Should A Company Water Down Ethics In Order To Get A Profitable Outcome  Term Paper

Length: 4 pages Sources: 3 Subject: Business - Ethics Type: Term Paper Paper: #79473217 Related Topics: Virtue Ethics, Water, John Stuart Mill, Utilitarianism
Excerpt from Term Paper :

¶ … Ethical Decision

What would you do?

In the first place, lives are more valuable -- far more valuable -- than jobs. True, without a job many adult individuals would suffer, but given the possibility that the bug in the prototype that Occidental Engineering was producing could cause an accident in the skies and a resulting loss of many lives, the best course for the project manager is to listen to engineer Wayne Jones and take the ethical course of action. This paper reviews three ethical theories, one of which will be determined to be the most appropriate for this dilemma: Virtue Ethics, Deontology, and Utilitarianism.

Virtue Ethics

According to author Barbara MacKinnon, Virtue Ethics asks "How we ought to be" rather than "What we ought to do" (MacKinnon, et al. 2015). Virtue Ethics deals with the traits of personal character (habits, tendencies, and disposition) that make a person "good"; in fact the author asserts that when an individual has "unusually well-developed" traits (that are mentioned earlier in this sentence) that person is likely to be thought of as a "hero or even as a saint" (MacKinnon, 91).

MacKinnon quotes from an article by Susan Wolf which explains that a "moral saint" is a person whose "every action is as good as possible" and that person is as "morally worthy as can be" (91). That morally worthy individual may not be happy, though, because happiness and pleasure are two different things; but notwithstanding that a virtuous person may not be blessed with constant happiness, virtues like "courage, loyalty, honesty, and fairness" matter more at the end of the day than pleasure and happiness. Aristotle wrote that there are two virtues: intellectual virtues (virtues of the mind -- understanding and reasoning) and moral virtues (practicing honesty, courageousness brings moral virtues) (MacKinnon, 92).

Professor Charles D. Kay echoes what MacKinnon wrote about virtue ethics: it relates to honesty, loyalty, courage and generosity. But Kay adds that for Aristotle (considered the author of the main ideas in virtue ethics) courage is manifested by the person by "…exhibiting the right amount of a particular

...

2).

Professor Torbjorn Tannsjo explains that virtue ethics embraces the "general traits of character," and traits of character can be learned, and they can be developed through education and through training (Tannsjo, 2008). Traits of personality cannot easily be developed through training because they are "…more or less fixed through our biology" (Tannsjo, 91). What makes virtue ethicists unique among ethical scholars is that they "define certain character traits…and provide us with lists of those traits" (courage, et al.).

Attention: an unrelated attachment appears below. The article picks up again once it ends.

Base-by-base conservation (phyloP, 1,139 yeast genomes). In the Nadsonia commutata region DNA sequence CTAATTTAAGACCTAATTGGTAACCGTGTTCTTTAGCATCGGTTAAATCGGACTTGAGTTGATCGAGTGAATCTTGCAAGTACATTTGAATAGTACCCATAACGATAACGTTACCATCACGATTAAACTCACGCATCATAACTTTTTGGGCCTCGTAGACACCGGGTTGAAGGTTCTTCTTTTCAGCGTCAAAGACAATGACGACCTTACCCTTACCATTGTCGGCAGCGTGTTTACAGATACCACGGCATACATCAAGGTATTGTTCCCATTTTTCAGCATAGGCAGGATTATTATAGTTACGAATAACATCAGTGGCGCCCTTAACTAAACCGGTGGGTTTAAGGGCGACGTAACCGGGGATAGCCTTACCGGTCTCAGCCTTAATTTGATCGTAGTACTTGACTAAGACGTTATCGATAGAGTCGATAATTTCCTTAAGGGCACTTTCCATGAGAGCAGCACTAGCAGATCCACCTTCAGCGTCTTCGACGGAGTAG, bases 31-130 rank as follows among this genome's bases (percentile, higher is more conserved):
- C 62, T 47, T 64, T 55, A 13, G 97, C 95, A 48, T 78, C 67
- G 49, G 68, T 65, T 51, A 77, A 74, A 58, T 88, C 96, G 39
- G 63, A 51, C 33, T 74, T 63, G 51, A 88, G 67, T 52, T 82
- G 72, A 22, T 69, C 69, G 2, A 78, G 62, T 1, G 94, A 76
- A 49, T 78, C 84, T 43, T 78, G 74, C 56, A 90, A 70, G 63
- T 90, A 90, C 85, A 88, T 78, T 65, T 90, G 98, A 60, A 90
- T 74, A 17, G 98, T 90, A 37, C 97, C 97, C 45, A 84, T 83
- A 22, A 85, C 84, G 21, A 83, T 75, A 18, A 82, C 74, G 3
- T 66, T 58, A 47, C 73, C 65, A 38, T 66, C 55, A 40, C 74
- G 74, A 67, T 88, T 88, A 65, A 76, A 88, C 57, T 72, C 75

Utilitarianism

"An action is right only if in the situation there was no alternative to it which would have resulted in a greater sum total of welfare in the world" (Tannsjo, 18). In other words, an action that produces the most happiness (Tannsjo prefers to use "welfare") for the most people is the right action. Tannsjo also emphasizes as part of the utilitarian ethic that if an action is not right, it is wrong, plain and simple. If an action is not wrong, then it is right. This seems overly simplistic but it is part of what John Stuart Mill and Jeremy Bentham put forward as utilitarianism.

Professor Kay takes a slightly different approach. Actions are "right" to the degree that they "…tend to promote the greatest good for the greatest number" of people (p. 2). The question then becomes, according to Kay, "what constitutes the 'greatest good'"? Kay notes that utilitarianism is a "simple theory" which can be attacked with logic. He outlines several objections to utilitarianism: a) one can't judge the outcome of an action beforehand, nor can one know who will be affected; b) it is a time-consuming process to determine what is absolutely right, and frequently there isn't adequate time to make that determination; and c) the utilitarian ethical theory does not acknowledge that some rights of individuals might be violated in order that a greater…

Sources Used in Documents:

Works Cited

Kay, C.D. (2004). Ethical Theory / Ethical Updates. Wofford College Department of Philosophy. Retrieved January 31, 2015, from http://sites.wofford.edu.

MacKinnon, B., and Fiala, A. (2015). Ethics: Theory and Contemporary Issues, Concise

Edition. Independence IN: Cengage Learning.

Tannsjo, T. (2008). Understanding Ethics: An Introduction to Moral Theory. Edinburgh,


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